"UVA Fights Back Against Cuccinelli’s Climate Witch Hunt"
Our guest blogger is Luke Cole, Ph.D. Candidate, Department of Environmental Sciences, University of Virginia.
Virginia Attorney General Ken Cuccinelli was confronted at the University of Virginia for targeting one of its scientists in his crusade against the science of global warming. Despite the over $350,000 incurred by the University of Virginia to defend climate scientist Michael Mann and the university’s Department of Environmental Sciences from Cuccinelli’s global warming witch hunt, the UVA College Republicans invited Cuccinelli to an informal speaking engagement last week. Over 25 students protesting the AG’s actions greeted Cuccinelli with signs including “God Hates Data,” “Skeptical of Cuccinelli,” and “Science: Not Determined By Popular Vote.” Cuccinelli was also confronted by a UVA environmental policy professor during the Q&A. The following day, Cuccinelli wrote on his Twitter account:
Awesome day in central Virginia – gorgeous in the fall! Lively discussion at UVA – only rude person was a prof, students were great.
Cuccinelli spoke briefly of his civil investigative demands against the university, claiming that the university continues to support Mann despite the accepted view that his findings were falsified and have been disproved — neither of which are true.
During the question and answer section of the visit, Professor Vivian Thomson, an environmental policy expert who is on the faculty of the Department of Environmental Sciences and the Department of Politics at UVA and who regulated air quality in Virginia for eight years as a member (and Vice Chair) of the State Air Pollution Control Board, questioned Mr. Cuccinelli’s claims about the science of climate change and the actions undertaken by the US EPA to date, which I captured on my smartphone:
Thomson asked if he disagrees with the Supreme Court’s conclusions in Massachusetts v EPA (2007) that “the harms associated with climate change are serious and well-recognized?”
Cuccinelli responded that Massachusetts v EPA was all about legal standing.
Mr. Cuccinelli also implied that EPA is undertaking a costly cap-and-trade program for greenhouse gases. Professor Thomson observed that the Agency is not undertaking a greenhouse gas cap-and-trade program. EPA’s regulations to date have included (a) clean vehicle standards that will increase fuel efficiency and enhance energy security that should save motorists thousands of dollars over the life of their vehicles, and whose economic benefits far outweigh their costs; and, (b) a regulatory relief rule that exempts many small and medium-sized businesses from regulation for their greenhouse gas emissions.
“The costs that I am talking about are analogous to cap-and-trade, not that they are cap-and-trade,” Cuccinelli admitted. Professor Thomson asked Cuccinelli if he could share the cost studies that formed the basis for his claims about the costs of EPA’s actions to date. He had no such cost studies to offer.
Cuccinelli (R) has twice issued civil investigative demands or CIDs (essentially civil subpoenas) to the University of Virginia where Mann, the author of a seminal 1998 paper that helped establish how unusual modern global warming is, was an assistant professor from 1999-2005. The CIDs have requested that the university turn over all correspondences between Mann and dozens of other researchers. After Albermarle County Circuit Court Judge Paul M. Peatross Jr. rejected the first civil investigative demand, Cuccinelli reissued a new demand again citing the Virginia Fraud Against Taxpayers Act. Cuccinelli is alleging that Mann committed fraud in obtaining state grants, since Mann’s papers on climate change were listed in his curriculum vitae for a state grant to research land, atmosphere, and vegetation interactions in African savannahs.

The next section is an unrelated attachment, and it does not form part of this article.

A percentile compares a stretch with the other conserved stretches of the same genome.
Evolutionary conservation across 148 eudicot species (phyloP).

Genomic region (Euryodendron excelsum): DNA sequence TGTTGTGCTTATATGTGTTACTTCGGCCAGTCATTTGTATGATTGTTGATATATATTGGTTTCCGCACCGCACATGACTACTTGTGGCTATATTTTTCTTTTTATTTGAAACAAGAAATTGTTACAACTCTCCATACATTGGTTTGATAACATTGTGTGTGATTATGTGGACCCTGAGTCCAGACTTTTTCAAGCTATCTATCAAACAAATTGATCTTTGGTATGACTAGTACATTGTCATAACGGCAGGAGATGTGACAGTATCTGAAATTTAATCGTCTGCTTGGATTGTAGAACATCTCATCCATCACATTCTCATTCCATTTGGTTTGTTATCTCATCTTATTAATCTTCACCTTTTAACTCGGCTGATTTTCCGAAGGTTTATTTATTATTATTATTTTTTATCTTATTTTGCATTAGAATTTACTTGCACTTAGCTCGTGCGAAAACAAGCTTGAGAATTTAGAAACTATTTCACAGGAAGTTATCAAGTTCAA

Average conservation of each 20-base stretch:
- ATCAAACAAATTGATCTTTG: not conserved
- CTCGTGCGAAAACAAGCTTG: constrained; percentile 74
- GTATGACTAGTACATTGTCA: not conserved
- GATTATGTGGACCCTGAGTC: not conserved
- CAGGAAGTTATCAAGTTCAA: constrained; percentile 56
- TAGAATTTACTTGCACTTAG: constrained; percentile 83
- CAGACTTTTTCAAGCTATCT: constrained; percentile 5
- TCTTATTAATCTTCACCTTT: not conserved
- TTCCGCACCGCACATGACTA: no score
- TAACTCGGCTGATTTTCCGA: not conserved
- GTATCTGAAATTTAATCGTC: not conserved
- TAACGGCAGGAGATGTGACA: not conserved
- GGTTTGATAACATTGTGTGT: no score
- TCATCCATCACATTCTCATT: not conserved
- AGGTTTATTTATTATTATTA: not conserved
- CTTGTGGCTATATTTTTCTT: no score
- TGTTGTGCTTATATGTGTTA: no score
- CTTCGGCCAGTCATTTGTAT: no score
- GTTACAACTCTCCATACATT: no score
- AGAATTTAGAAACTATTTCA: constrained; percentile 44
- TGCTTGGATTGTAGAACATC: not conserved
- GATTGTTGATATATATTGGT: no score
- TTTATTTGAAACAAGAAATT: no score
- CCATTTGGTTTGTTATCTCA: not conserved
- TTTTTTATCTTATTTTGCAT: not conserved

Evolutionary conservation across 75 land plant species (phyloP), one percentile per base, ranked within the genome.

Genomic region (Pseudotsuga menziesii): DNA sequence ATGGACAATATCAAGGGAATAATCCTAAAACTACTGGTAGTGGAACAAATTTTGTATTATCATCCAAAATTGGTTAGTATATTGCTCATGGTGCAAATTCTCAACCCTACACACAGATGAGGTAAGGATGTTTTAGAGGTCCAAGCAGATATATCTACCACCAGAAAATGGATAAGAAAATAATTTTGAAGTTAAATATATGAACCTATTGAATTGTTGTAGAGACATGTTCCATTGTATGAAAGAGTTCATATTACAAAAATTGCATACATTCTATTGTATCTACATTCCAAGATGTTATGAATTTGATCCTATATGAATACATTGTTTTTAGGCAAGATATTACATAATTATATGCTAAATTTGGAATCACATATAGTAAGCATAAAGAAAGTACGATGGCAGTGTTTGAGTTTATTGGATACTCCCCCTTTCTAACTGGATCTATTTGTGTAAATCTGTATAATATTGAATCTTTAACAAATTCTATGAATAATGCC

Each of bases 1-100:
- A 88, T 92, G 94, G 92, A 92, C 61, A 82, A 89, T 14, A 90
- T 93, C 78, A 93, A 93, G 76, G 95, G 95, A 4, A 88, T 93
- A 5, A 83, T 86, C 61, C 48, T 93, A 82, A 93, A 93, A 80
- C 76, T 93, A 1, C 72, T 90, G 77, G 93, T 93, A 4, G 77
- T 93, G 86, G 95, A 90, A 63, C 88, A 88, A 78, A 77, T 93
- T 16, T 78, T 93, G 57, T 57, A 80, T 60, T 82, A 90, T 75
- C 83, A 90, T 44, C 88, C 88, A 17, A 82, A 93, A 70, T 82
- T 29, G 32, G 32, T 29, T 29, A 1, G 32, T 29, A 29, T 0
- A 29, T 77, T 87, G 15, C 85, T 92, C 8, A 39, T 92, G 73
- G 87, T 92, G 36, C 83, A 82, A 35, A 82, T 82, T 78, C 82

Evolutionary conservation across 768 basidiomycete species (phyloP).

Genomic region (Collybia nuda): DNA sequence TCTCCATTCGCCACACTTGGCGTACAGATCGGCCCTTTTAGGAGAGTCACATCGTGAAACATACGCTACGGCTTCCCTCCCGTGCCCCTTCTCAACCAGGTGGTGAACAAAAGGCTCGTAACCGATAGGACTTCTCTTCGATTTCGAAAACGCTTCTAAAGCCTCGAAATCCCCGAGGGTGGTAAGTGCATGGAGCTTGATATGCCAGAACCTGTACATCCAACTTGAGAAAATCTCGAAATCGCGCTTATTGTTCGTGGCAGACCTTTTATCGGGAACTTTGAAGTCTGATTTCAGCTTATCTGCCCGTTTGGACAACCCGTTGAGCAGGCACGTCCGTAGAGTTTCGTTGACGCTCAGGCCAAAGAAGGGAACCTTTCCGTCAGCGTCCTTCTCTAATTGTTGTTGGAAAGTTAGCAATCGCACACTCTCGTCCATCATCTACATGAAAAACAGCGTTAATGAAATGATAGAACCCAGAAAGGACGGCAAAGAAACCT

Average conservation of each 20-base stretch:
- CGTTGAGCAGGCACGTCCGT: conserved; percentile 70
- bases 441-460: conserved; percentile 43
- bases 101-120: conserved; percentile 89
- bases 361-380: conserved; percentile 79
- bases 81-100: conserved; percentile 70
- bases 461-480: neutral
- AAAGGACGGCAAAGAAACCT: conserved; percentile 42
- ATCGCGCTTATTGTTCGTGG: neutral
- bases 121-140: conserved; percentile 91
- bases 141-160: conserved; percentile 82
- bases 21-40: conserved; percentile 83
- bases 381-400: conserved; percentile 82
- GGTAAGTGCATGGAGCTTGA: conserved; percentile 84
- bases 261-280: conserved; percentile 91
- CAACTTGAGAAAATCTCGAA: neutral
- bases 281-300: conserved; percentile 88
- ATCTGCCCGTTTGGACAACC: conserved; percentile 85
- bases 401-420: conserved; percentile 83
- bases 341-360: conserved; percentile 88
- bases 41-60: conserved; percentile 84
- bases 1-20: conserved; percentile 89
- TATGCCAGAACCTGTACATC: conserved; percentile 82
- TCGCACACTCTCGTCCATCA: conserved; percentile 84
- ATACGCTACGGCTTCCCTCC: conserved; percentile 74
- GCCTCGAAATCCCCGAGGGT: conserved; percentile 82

What scientists see as especially troubling is that there is already an established, respected, rigorous, and thorough data review process in place for scientific literature designed to weed out publications that are lacking in any way. A ruling in favor of the AG would put the work of scientists in jeopardy of being edited, molded, and manipulated to support an ill-conceived political agenda. Cuccinelli’s claims are based on misrepresented quotes in emails leaked during “Climategate.” Independent reviews from the University of East Anglia (from which the emails were originally leaked) and Penn State University (where Mann is currently employed) have cleared Mann of any wrongdoing.
The efforts made by the University of Virginia in defense of Mann and recognition of academic freedom have been supported and lauded by the Union of Concerned Scientists, the Washington Post, the Richmond Times-Dispatch, the American Association of University Professors, the American Civil Liberties Union of Virginia, the Thomas Jefferson Center for the Protection of Free Expression, the Foundation for Individual Rights in Education, the American Meteorological Society, the University Corportation for Atmospheric Research, Nature Magazine, Virginia state Senator Donald McEachin (D), the Fredericksburg Free Lance-Star, Old Dominion University, Dhalia Lithwick (legal journalist for Slate.com), and many others.
To date, Mann’s 1998 Nature paper has been cited in primary literature over 1000 times.
UVA also asked the county court to put the case on hold while the Virginia Supreme Court resolves an appeal Cuccinelli filed seeking to overturn a previous August ruling rejecting his investigation.